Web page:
While there is a lot of content in the blogosphere about relationships, there seems to be a gap when it comes to relationships between women. Payden does a great job of succinctly addressing the habit of shallowness that riddles many female friendships, and offers an example of what friendship should look like between Christian girls. Enjoy her guest post!
There is hardly a more abused or battered word than friendship. In our culture, the term is thrown around so lightly it has come to carry little meaning.
Effort is minimal, drama is rampant, and tense and broken feelings abound.
As a result, it is difficult to know what to expect from the relationships I have from the women around me. Are deep, rewarding friendships even possible?
What should it look like? What is a friend? Many women measure the depth of their relationship with another by how gratified the other friend makes them feel. We live in a world where women compete with each other. Often, our initial response to meeting a new friend is to “size them up” and compare their strengths with ours and determine whether they pose a threat or not.
If they make us acutely aware of our insecurities, we hold them at an arm’s length.
If they cater to our vulnerabilities and make them seem not quite so bad, we buddy up with them.
Our friendships have become a matter of “what can I get from this other person?” instead of seeking out kindred spirits with a heart of love and a desire for good, old-fashioned companionship. When selfish desires form the foundation of our dearest relationships, those same friendships turn into something toxic and unhealthy. When I look at my friendships, I measure their depth by just how much Christ is the center of them.
Two years ago, I spent my summer becoming close to two very different girls. One of them I’ll call Ana and the other we will call Drea. I was more friends with Ana than Drea, but those two were very close so we became an inseparable trio that summer. For months, we were happy with our sleepovers, our Starbucks dates, our late night talks about boys and the future. Those were our two favorite topics and we would discuss them over and over again.
Despite Ana’s protests that all three of us were best friends, a thought in the back of my mind told me there was something lacking. While I couldn’t put my finger on it, there seemed to be an uneven amount of taking and giving and I knew that a healthy relationship is an even balance of sharing and receiving.
In an effort to try to satisfy my troubled conscience, I eagerly agreed when they suggested we do a Bible study together. We met one time… and it quickly ended when the conversation went from Jesus to what we wanted in a husband to how hot Chris Pine was in Star Trek. That was another red flag in my mind. While I dearly cared about the two girls, I knew I needed to take a step back and re-examine the depth of my relationship with them.
Because I distanced myself, Ana and Drea became even closer. Mainly, it was hangouts and inside jokes and discussion of drama. That was the essence of their friendship.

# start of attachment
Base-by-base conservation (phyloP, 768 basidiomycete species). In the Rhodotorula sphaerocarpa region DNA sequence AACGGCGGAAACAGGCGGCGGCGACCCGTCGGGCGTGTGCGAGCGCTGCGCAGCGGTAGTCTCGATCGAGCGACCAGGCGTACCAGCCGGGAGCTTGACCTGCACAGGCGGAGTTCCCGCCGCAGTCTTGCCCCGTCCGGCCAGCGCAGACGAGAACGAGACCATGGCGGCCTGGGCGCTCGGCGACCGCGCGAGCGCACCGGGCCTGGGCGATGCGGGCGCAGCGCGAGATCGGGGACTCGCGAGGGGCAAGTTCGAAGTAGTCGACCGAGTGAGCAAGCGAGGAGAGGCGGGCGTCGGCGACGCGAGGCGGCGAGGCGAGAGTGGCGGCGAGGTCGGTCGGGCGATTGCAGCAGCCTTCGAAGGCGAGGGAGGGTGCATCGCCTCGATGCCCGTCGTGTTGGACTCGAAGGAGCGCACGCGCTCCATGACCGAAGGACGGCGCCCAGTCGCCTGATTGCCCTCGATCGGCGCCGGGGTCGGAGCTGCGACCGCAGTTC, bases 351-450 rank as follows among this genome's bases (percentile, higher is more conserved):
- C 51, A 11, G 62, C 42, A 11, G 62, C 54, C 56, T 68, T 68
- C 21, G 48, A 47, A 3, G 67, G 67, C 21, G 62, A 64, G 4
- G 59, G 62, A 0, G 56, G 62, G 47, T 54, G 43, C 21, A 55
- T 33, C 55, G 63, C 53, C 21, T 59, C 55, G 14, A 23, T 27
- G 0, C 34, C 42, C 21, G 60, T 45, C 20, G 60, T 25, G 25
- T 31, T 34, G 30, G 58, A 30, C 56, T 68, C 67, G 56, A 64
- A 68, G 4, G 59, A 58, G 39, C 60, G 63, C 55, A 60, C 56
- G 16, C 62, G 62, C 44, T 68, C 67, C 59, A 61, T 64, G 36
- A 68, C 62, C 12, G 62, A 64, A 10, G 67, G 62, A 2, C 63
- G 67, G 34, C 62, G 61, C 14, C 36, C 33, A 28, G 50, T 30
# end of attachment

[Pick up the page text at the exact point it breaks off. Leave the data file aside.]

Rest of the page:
Shortly after the single Bible study, Drea started dating Ana’s brother. Drea wanted to know if I approved of him and I told her that I didn’t think he was ready for a number of reasons. Of course, this offended Ana- because it was her brother we were talking about. Still, I saw just how sensitive and shallow our relationship really was.
Eventually, all three of us drifted apart without an issue, but I came away with a lesson. If the most common interest I have with my friends is talking about boys, drama, culture, or fashion, I am doing something wrong. There ought to be edification, a definite sharpening I can come away with when I have finished a conversation with them.
There is nothing wrong with talking about boys or fashion, but they should not serve as the thread that holds my friendships intact. What kind of a foundation is that? No wonder there are so many tired, boring relationships between the girls my age. It is the same subject stuck on repeat that keeps them together. As soon as their common interests have been exhausted, nothing remains to carry on.
I am blessed with pure, godly friendships with many women in my life. Just last weekend, I had the blessing to re-connect with an old friend after four years. I recently moved to DC and my friend, Brianna, lives in the area so we decided to meet up. While we have each gone through our own trials and experiences, nothing fundamentally had changed because the core of who Brianna and who I am has remained the same. Circumstances has not affected the nature of our relationship.
As I jumped and climbed the trails along the Great Falls with my friend Brianna, I could feel the truth being pumped into me as effortlessly as breathing in the crisp Maryland air. While we hiked, our conversation was so naturally God-centered, genuine, and refreshing, that I came away more renewed than I had in weeks.
When two people have the same focus, their friendship is sturdy because it is built on the same foundation and both persons are held to the same accountability. While it is good and necessary to have relationships with all kinds of people, there is something to be said for the safety and sense of renewal you feel when in the company of a like-minded friend.
So, learning all of this, can I now say what a friend really is?
It is someone who knows all of your weakness, but loves you anyway. They will not exploit your insecurities or flaws, but they will not cater to them either. A true friend will faithfully point you to the Truth regardless of the consequences. Essentially, “Greater love has no one than this, that he lay down his life for his friends.”
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